Discipline, involvement of parents behind SVN’s CSEC success
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A section of the Saraswati Vidya Niketan Secondary School
A section of the Saraswati Vidya Niketan Secondary School

THE Saraswati Vidya Niketan (SVN) Secondary School has recorded another successful year at the Caribbean Secondary Education Certificate (CSEC) examination after its students accounted for half of the ten who were named as the country’s top performers.
The educational institution has since credited the persistent success of its students to a high level of discipline, and the involvement of parents.
Seventeen-year-old Geveshwar Rajkishore, who placed fourth in the country with 18 Grade Ones and one Grade Two, said the school was pivotal in his accomplishment.
“I think it played a major part. If it weren’t for the teachers, the way they taught the syllabus, the way they had us building our character; it helped me to prepare for my examinations,” he said.
Even more than the academic teachings he has been able to take away from the school, Rajkishore is particularly touched by the school’s high emphasis on character building and the overall wellbeing of its students.

SVN’s 2020 CSEC top student, Geveshwar Rajkishore

“I would say, it is the way the classes are timetabled, and also the teachers and the morals that the school holds – always be on time, never procrastinate, always try your best, and be truthful – that really helps us in the end to put everything together to perform the best we can,” he noted, adding that:
“The principal and admin talk to us about issues we have to face. They always try to keep a positive mind and tell you that things can change, in which they do change in the end. Some may say that we’re too strict, but the strictness helps to shape us in the future.”
Attending the Cornelia Ida, West Coast Demerara institution for his secondary school education was something Rajkishore had long hoped for even during his years in primary school, due to the continued great reviews he would hear.

“I wanted to come here because my siblings and cousins all came here and had a lot of great things to say about the school. I used go to the Academy of Excellence right around the corner, and whenever I came from school I would always see the students on the road,” he shared.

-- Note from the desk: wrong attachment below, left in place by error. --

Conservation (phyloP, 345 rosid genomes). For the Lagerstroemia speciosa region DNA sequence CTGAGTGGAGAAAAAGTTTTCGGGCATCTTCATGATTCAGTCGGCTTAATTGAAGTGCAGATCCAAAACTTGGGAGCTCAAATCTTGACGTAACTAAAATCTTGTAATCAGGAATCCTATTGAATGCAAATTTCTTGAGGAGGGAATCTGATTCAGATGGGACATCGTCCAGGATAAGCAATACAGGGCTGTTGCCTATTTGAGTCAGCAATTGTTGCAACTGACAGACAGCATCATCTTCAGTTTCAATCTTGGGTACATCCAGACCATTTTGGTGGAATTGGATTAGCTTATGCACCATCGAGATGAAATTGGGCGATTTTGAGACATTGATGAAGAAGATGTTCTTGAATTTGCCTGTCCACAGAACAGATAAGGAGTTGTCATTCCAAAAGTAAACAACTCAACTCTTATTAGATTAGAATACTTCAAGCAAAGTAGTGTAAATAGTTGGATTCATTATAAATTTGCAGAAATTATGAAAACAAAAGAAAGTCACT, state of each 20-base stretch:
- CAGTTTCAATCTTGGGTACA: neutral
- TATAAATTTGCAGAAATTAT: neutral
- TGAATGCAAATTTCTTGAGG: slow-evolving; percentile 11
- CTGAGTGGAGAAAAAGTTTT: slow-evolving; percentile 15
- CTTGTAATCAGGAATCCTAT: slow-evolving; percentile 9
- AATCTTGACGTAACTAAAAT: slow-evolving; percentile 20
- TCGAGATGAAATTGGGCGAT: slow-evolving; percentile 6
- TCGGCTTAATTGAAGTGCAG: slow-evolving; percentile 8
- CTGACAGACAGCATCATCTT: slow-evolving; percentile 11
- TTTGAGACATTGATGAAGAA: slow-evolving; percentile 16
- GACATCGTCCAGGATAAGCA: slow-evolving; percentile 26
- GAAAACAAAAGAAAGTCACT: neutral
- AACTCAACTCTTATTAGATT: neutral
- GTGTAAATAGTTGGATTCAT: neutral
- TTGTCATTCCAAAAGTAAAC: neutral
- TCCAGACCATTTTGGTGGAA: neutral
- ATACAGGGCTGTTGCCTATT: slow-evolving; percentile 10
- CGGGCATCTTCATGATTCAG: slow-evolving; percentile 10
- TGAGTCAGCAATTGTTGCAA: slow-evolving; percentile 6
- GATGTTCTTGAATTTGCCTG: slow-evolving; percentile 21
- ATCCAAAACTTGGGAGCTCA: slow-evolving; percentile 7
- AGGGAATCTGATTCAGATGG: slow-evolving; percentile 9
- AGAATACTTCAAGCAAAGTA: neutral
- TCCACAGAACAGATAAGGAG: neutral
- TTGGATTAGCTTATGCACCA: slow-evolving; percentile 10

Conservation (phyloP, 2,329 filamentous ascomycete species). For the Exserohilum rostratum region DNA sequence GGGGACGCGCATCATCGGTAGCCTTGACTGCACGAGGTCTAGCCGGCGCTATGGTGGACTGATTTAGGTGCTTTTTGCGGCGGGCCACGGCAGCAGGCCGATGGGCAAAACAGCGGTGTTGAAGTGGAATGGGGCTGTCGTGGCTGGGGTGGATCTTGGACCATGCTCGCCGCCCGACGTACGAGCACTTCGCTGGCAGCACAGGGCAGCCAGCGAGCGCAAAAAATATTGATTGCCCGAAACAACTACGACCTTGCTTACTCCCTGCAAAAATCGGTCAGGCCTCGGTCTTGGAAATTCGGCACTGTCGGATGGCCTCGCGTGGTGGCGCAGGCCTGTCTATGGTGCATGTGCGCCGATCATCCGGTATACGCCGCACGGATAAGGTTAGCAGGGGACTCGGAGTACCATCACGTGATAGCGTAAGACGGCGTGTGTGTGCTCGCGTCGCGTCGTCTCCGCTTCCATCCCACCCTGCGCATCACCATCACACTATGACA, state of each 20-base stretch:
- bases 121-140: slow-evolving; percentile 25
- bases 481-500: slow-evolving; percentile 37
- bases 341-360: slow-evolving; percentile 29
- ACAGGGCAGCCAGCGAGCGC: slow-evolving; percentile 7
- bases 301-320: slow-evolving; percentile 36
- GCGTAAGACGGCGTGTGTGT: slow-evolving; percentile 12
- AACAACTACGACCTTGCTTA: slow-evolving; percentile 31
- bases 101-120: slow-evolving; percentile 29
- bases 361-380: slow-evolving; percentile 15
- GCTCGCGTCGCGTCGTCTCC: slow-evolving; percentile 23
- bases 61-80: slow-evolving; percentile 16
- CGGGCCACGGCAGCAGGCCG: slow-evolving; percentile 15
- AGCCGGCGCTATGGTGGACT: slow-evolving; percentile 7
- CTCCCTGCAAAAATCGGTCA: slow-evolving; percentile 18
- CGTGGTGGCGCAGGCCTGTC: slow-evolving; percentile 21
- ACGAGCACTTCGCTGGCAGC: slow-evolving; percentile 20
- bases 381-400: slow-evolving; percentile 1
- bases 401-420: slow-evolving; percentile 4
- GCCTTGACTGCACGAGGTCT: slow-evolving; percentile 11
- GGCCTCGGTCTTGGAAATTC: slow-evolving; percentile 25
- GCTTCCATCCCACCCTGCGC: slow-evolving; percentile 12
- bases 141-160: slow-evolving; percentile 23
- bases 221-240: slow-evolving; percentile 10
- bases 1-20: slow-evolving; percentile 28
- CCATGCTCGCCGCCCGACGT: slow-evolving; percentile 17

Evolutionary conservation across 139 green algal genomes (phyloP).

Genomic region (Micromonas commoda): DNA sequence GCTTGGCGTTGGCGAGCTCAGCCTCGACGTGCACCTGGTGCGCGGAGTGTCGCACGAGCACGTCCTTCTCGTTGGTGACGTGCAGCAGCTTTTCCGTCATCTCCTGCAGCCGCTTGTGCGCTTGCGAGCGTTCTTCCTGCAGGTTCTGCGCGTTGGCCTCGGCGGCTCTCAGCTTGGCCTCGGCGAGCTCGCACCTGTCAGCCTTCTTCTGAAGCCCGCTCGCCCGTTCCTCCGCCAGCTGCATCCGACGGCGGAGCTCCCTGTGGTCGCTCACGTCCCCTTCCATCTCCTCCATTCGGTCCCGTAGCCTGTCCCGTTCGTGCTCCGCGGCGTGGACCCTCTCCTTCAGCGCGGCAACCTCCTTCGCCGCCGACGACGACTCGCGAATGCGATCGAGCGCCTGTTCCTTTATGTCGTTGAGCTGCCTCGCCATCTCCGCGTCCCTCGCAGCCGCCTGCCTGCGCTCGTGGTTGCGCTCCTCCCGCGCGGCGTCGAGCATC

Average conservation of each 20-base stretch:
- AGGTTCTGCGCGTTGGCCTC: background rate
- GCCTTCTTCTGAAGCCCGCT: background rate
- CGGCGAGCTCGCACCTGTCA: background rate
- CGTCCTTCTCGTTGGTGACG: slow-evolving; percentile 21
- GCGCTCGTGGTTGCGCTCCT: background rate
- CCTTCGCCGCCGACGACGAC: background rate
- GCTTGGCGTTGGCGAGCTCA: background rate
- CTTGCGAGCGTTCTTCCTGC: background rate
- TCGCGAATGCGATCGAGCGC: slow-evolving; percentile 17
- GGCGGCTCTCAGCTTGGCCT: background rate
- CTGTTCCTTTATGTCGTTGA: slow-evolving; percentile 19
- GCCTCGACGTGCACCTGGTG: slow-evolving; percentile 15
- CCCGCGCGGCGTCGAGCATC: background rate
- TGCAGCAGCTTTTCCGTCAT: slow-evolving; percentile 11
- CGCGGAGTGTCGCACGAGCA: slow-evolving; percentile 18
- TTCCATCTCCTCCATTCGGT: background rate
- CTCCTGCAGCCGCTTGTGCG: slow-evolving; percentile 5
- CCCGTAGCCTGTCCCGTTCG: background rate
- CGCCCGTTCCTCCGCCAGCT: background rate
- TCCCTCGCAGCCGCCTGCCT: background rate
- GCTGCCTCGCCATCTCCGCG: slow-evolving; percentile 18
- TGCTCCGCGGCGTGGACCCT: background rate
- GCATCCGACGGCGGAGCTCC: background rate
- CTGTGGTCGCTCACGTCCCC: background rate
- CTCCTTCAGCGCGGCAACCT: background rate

Rajkishore is one of 84 students from the school who wrote the regional examination this year. The school has an overall 459 students on its register.

SVN Founder and Principal, Swami Aksharananda

SVN is a non-governmental organisation and a not-for-profit secondary school. Construction on the school’s building began in 1998 and first set of classes began on September 5, 2002. The school includes a two-storey concrete building spanning approximately 7,200 square feet.
The school describes itself as a “different” and “unique” institution which places emphasis on discipline administered with care and compassion. The religious school, which focuses on the principles of Hinduism, emphasises a philosophy “that we really cannot teach anyone.  All knowledge is already inherent in the individual soul.  The student then must be the focus of learning, not the teacher or the curriculum.”

This school is the brainchild of Swami Aksharananda, who is the current principal.
Speaking with the Guyana Chronicle, Aksharananda credited the school’s continued production of high performances to its emphasis on a “high level of discipline, commitment to work which depends on the student, family support and teachers’ contribution”.
“Another thing that is exceptional about our school is that our students don’t go anywhere for any kind of [extra] lessons. Whatever is learned at school and provided by the teachers is enough for us. We don’t allow our students to take lessons and so on,” he related.
He also noted that the school has a reputation for making exceptional students, of children who might not have started out that way.
“Many of these SVN students would not have been admitted in what would be considered the [high ranking] high schools. Among these [five] students [in the top ten] not all of them would’ve qualified to go to QC or Bishops, or any of the senior high schools. They came with NGSA scores as low as 400 and below; when you look at the overall performance it is amazing,” Aksharananda noted.

Nonetheless, he said the students’ high ranking performance was expected, as the students would’ve done equally well in the mock exams preceding the writing of the actual CSEC exams.
He says when the full list of top performing students in Guyana is announced he is expecting to see even more of his students being named. He is very elated that his students continue to excel, and noted that Guyana needs the development of more tertiary institutions to accommodate the high supply of highly intellectual students.
“On the whole we are waiting on the final results to be published. We have a strong belief our students will do well when the final results are out,” he said.
He added: “So I am very happy, glad. I only hope that they are able to continue. Unfortunately, all we have in Guyana is the University of Guyana. We hope in time our country will be able to provide real higher education for students who excel like this, not just those students from SVN.”

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